Crumbling seats, broken arm rests, dysfunctional seat-back entertainment screens on Air India’s aircraft often make the airline a subject of passenger ire but a massive repair and revamp exercise is afoot under which 40% seats across its widebody and narrowbody planes have already been repaired since the Tata take-over last January.
$400 million for retrofit
The airline has also committed over $400 million for brand-new interiors for its entire legacy widebody fleet comprising 27 Boeing 787-8s and 13 Boeing 777 aircraft.
The retrofit will comprise new seats, carpeting, upholstery and even the introduction of onboard Wi-Fi that will replace pre-loaded entertainment content that is currently available to passengers as well as the addition of a Premium Economy cabin. Some of these changes are being reviewed by Chairman Emeritus of Tata Sons, Ratan Tata, himself, who was present earlier this month to view seat options for the premium cabin product. The fund for refreshed interiors was announced last December, but the first revamped aircraft will enter service only mid next year because of the long-drawn regulatory procedure.
“The job has started, but there is a lot of lead time,” says Air India’s Chief Technical Officer, Sisira Kanta Dash, in an interview to The Hindu.
Engineering modifications to aircraft interiors are carried out only after obtaining approvals from Indian and foreign regulators as the refurbishment exercise can result in crucial changes to aircraft weight as well as electricals.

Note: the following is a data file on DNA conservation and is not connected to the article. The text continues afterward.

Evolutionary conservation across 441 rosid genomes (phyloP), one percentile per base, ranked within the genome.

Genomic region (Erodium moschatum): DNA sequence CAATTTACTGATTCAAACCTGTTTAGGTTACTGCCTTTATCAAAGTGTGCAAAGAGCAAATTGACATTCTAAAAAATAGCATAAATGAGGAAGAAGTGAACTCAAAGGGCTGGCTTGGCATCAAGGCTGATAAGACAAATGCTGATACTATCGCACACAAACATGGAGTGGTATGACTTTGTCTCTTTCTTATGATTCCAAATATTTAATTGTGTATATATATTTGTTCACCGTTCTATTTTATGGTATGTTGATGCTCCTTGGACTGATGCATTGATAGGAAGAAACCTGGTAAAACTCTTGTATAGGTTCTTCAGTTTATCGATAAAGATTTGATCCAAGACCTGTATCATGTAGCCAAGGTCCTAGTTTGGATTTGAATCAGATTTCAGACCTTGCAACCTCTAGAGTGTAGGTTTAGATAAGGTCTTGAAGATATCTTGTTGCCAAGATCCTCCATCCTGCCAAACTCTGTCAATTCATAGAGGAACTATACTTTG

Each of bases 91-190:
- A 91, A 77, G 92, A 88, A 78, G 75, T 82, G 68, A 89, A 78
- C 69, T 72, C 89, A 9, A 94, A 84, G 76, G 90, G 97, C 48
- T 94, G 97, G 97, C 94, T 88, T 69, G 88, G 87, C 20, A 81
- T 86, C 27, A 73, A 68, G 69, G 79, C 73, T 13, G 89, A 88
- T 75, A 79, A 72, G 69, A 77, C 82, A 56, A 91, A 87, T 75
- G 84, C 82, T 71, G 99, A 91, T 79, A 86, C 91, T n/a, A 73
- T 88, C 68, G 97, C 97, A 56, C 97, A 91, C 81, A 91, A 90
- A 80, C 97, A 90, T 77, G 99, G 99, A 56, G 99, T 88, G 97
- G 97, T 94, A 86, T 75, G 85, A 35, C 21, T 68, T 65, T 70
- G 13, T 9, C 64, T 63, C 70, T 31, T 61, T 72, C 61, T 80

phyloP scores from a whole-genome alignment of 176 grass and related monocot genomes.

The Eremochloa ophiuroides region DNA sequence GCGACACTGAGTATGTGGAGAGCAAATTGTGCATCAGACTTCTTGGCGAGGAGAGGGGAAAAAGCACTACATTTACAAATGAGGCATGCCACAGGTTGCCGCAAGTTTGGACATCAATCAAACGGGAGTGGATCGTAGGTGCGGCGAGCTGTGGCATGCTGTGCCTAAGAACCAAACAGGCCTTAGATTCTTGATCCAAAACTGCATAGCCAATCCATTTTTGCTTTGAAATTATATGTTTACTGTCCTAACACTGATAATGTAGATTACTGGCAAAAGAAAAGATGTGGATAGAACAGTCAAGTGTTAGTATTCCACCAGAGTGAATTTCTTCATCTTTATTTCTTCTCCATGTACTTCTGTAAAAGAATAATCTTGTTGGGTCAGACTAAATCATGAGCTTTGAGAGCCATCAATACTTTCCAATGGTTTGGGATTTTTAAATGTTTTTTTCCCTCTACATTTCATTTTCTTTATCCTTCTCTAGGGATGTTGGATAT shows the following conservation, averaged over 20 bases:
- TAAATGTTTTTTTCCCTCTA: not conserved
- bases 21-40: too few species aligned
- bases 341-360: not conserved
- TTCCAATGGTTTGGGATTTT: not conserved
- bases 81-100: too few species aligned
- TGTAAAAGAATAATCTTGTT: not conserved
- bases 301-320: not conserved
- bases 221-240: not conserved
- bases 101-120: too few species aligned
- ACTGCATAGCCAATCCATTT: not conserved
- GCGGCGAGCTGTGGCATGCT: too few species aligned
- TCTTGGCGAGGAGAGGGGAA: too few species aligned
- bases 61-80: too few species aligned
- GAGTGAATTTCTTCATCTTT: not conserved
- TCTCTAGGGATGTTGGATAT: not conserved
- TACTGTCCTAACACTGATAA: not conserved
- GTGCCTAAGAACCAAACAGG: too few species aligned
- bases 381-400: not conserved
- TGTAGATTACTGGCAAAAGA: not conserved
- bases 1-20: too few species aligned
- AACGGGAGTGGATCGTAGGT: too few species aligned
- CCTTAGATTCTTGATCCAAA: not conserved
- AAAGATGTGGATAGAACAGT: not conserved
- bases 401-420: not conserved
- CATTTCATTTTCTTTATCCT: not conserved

3D printing of spares
In the meantime, the airline is focused on repairing broken aircraft furniture. This too has its own set of challenges given that the average fleet size is 12 years, and the government had long stopped pumping in money as it had made up its mind to sell the airline to a private player.
“Say our seats are 12 years old. The manufacturer is not producing the same seats anymore and neither are spares available. Take for instance, reclination actuators. If they are not being manufactured the only solution is to repair them. But many vendors are not available to repair because even spares are not available,” explains Mr Dash. So, Tata Sons- owned Air India is now seeking help from another group entity, Tata Technologies, for 3-D printing of small spare parts to make seats serviceable.
He explains that since the Tatas bought the airline from the government in January 2022, as many as 40% seats on a total of 141 aircraft, comprising widebodies and narrowbodies, have been repaired. He also claims that 99% in-flight entertainment screens on business class and first class seats and 90% on economy seats have also been fixed. Recarpeting of all planes, barring two widebodies, has also been achieved.
However complaints still persist.
“If we have released an aircraft from here, when it returns we will find something not working. We try to ensure 100% serviceability for Business and First Class out of the base. That is the target, and we are more less able to achieve that.”
These works will continue alongside induction of new planes. Air India ordered 470 aircraft from Airbus and Boeing earlier this year. The widebodies arriving this year include six A350s. Air India is also adding 11 Boeing 777s on lease to its fleet.
And though passengers often invoke the “Tata magic” and demand better services while flying with Air India, in the words of airline CEO Campbell Wilson there is “no magic bullet” to the airline’s legacy issues. In his first media interaction last October, he told reporters, “the unfortunate reality is that with so many aircraft, and so many issues to be addressed, it’s not a magic bullet problem. It is a progressive attack at every problem, so we get better and better.”